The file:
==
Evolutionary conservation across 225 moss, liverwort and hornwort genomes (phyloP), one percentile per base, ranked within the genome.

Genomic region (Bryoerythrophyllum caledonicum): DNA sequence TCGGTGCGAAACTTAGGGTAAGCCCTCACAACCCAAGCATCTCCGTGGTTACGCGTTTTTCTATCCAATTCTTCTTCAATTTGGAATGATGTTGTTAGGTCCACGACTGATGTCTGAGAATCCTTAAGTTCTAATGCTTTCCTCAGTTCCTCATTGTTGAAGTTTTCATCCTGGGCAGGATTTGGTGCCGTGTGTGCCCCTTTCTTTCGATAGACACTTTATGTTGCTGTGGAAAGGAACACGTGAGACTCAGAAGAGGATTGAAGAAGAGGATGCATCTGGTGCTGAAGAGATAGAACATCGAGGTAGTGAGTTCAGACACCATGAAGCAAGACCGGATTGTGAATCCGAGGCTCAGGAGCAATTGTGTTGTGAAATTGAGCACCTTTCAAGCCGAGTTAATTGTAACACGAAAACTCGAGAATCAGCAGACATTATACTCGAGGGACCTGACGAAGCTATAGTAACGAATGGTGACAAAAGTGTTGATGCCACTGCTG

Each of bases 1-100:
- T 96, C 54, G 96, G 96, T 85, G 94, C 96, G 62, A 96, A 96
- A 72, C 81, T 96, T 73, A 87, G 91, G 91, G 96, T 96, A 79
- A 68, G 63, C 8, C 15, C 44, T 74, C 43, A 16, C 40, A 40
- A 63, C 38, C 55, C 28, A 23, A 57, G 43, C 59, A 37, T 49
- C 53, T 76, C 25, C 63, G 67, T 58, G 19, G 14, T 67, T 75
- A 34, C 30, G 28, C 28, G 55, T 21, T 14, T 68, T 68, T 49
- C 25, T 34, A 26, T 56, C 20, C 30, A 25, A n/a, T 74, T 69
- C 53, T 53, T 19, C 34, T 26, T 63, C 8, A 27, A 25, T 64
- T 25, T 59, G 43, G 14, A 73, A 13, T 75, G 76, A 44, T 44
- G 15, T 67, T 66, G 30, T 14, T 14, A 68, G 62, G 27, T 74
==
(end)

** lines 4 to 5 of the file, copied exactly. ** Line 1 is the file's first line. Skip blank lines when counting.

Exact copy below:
- T 96, C 54, G 96, G 96, T 85, G 94, C 96, G 62, A 96, A 96
- A 72, C 81, T 96, T 73, A 87, G 91, G 91, G 96, T 96, A 79